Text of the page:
3. Data capture technology is badly lacking. The most detrimental effect of EMR is the burden of data entry. This burden has changed the culture of medicine where EMR is used. Clinicians have been reduced to data entry clerks. The emphasis has changed from face time with patients to face time with computers. That is terrible for patient care. No currently available technology allows efficient, timely data capture.Docs4PatientCare Foundation · A 501(C)3 Non-Profit Organization www.d4pcfoundation.org · 888-788-5515
    1210 North Maple Road · Ann Arbor, MI 48103

5. Usability of today’s health IT products is poor. The Department of Commerce’s National Institute of Standards and Technology reported in 2011 that shortcomings in the usability of current EHR systems impair the adoption and meaningful use of these systems, and opined that the poor usability of current EHR applications has a substantial negative effect on clinical efficiency and data quality.

Health information technology will change the landscape of medicine more than any drug, imaging modality, operation or minimally invasive endoscope. It will profoundly affect the care of every patient. No other past or current medical advancement can make that claim. HIT has the potential to make medicine safer, more efficient and less costly – but only if designed, implemented and maintained with care. It is equally capable of doing the opposite of all these things if done poorly.

We do not yet understand how to use EMR well. We therefore also do not understand what expertise is required of those who design and implement this technology. The recent abandonment of UK’s National Health Service EMR system demonstrates that no EMR is “too big to fail.” We must learn from this example. To avoid a similar fate in the U.S. we must develop an adequate fund of HIT knowledge before pushing its widespread use.

Any new technology, including health information technology, produces unexpected adverse consequences. For such events the HITECH incentives create a frightening multiplier in HIT. What if the government had required all overweight patients to use Fen-Phen before its cardiac side effects were discovered? What if all patients with arthritic hips had been required to receive cobalt-containing implants? In an environment where every innovation is rightfully scrutinized before it is placed into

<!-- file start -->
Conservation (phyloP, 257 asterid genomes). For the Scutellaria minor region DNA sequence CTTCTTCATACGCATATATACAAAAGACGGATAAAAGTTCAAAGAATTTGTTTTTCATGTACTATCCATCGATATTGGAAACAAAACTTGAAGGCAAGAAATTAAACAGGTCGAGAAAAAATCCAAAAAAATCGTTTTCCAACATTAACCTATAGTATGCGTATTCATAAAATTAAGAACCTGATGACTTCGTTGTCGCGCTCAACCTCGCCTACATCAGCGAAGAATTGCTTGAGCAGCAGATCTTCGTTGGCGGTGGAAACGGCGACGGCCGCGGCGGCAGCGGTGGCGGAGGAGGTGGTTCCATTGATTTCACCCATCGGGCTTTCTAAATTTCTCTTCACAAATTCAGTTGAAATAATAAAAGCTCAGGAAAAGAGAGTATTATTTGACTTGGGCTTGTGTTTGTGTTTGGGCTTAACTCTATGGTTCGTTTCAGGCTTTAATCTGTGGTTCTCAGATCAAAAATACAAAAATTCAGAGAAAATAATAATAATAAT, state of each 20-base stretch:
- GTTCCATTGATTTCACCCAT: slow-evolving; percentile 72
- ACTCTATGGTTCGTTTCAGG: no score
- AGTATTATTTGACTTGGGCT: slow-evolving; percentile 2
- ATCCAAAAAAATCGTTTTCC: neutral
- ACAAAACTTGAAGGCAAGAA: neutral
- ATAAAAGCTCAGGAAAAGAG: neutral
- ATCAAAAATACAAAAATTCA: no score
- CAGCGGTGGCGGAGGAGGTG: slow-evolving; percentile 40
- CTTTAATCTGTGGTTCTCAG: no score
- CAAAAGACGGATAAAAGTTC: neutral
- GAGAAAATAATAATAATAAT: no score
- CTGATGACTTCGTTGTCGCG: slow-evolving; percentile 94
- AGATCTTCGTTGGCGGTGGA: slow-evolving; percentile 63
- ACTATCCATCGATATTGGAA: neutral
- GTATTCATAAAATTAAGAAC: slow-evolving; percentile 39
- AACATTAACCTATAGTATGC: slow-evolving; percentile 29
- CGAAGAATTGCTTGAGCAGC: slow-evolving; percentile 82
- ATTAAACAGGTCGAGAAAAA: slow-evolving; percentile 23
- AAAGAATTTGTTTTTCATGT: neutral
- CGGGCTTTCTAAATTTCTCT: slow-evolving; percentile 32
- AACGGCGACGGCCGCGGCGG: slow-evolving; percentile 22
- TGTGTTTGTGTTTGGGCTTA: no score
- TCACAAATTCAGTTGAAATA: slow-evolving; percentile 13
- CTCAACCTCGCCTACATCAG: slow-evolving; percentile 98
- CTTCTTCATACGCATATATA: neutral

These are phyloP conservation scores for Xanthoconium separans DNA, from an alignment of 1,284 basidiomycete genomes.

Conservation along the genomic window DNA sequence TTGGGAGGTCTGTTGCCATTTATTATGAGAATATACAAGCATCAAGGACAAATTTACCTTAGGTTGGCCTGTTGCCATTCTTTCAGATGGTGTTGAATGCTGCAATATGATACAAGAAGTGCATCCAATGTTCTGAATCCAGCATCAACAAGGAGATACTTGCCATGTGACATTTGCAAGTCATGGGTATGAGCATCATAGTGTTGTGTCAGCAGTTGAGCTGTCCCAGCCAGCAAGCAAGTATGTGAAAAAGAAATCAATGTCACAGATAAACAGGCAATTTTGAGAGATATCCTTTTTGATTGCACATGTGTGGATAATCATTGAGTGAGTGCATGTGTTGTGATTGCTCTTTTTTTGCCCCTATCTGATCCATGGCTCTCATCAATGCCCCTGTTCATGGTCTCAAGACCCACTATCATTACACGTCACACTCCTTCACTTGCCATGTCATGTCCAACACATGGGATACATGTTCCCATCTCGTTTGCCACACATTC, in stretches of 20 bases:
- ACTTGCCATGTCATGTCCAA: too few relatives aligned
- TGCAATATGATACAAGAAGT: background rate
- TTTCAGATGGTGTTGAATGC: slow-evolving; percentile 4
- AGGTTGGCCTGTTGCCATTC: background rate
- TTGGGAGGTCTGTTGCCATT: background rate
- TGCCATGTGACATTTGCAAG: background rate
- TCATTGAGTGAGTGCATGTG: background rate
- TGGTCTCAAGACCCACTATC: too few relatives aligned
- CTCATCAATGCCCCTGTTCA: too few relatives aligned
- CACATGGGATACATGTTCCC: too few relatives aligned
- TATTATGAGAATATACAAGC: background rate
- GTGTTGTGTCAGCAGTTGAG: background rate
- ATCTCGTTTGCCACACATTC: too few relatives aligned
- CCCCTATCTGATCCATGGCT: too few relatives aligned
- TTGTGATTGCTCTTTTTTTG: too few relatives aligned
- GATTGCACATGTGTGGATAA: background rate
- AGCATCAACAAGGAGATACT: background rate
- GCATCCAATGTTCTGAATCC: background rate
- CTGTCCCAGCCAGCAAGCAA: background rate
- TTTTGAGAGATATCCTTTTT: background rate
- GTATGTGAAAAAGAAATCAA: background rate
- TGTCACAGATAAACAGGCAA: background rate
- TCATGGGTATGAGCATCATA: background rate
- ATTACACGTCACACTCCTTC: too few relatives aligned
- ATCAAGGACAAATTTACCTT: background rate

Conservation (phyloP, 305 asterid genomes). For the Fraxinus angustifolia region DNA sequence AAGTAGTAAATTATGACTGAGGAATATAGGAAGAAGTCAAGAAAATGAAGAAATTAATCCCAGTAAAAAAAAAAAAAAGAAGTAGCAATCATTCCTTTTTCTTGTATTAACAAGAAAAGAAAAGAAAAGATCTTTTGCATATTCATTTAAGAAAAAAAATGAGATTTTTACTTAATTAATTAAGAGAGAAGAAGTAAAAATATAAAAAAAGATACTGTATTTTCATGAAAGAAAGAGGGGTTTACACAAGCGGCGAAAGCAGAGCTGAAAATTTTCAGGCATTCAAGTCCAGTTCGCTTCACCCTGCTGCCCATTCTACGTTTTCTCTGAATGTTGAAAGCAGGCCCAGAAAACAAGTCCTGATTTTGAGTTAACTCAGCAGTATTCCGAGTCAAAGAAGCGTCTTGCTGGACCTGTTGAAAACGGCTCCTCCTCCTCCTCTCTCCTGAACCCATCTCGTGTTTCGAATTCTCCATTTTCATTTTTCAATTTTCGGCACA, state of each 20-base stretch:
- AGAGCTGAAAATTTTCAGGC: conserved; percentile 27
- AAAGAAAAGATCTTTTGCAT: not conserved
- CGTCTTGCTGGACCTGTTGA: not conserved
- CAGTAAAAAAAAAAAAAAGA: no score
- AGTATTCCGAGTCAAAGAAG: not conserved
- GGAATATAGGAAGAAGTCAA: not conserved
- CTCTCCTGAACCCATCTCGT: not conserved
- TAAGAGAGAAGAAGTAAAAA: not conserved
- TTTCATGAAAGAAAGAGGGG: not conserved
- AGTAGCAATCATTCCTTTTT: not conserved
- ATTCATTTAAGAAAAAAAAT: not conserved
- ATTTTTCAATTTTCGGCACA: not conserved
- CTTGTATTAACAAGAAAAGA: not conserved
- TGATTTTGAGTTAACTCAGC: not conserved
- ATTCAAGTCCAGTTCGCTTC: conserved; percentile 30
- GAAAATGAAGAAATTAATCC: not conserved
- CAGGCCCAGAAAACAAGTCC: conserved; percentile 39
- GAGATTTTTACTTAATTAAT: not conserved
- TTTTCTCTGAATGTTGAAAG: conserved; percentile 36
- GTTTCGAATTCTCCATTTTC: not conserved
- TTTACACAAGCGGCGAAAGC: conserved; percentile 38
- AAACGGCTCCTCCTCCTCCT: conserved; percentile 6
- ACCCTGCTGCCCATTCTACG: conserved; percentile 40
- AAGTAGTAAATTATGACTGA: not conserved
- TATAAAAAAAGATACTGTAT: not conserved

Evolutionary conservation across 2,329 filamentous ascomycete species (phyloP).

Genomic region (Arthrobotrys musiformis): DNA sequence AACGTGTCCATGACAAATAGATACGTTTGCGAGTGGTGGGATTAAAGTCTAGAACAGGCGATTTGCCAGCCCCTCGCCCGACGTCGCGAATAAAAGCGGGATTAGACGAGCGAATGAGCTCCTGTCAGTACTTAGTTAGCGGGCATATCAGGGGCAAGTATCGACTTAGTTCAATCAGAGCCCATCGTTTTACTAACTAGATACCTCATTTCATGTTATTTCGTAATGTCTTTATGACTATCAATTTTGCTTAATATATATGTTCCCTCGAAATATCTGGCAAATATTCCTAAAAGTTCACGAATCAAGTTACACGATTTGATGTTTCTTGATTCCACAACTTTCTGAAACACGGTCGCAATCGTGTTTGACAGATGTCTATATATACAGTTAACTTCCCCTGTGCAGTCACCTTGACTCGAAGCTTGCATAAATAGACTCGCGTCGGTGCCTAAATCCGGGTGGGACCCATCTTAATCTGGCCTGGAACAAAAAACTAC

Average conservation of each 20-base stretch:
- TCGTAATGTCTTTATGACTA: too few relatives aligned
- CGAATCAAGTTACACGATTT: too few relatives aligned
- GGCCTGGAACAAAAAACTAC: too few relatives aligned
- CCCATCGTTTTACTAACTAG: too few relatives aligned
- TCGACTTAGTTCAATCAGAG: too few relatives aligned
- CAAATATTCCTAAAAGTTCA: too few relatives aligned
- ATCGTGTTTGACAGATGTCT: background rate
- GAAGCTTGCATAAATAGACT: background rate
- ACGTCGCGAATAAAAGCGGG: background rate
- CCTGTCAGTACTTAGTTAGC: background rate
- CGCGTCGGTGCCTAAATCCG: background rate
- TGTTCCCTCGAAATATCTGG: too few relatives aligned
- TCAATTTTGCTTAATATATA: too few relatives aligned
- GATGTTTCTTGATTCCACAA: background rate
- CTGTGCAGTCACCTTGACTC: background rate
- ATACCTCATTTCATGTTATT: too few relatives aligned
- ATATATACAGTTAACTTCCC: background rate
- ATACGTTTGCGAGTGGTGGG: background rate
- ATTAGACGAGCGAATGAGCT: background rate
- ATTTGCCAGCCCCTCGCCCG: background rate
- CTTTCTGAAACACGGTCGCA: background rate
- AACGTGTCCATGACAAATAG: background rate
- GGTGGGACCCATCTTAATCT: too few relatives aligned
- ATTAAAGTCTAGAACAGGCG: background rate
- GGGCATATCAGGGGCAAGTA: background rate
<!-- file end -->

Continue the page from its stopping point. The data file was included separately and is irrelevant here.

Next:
Docs4PatientCare Foundation · A 501(C)3 Non-Profit Organization www.d4pcfoundation.org · 888-788-5515
1210 North Maple Road · Ann Arbor, MI 48103

widespread use, why do so many accept the unproven claims of HIT as unchallenged fact? The HITECH alliance between government and the HIT industry has replaced critical analysis with blind enthusiasm and has replaced innovation with mindless regulatory compliance. The HITECH incentives have sucked all the oxygen out of the room where original thought once took place.

It is time to get our priorities straight. Quality patient care comes before information technology, and until the latter is proven safe, effective and practical, the former must prevail.

For more information on EMR and other HIT issues call:

Michael Koriwchak, MD
Vice President
Docs 4 Patient Care Foundation 404-276-2461 mkoriwchak@entofga.com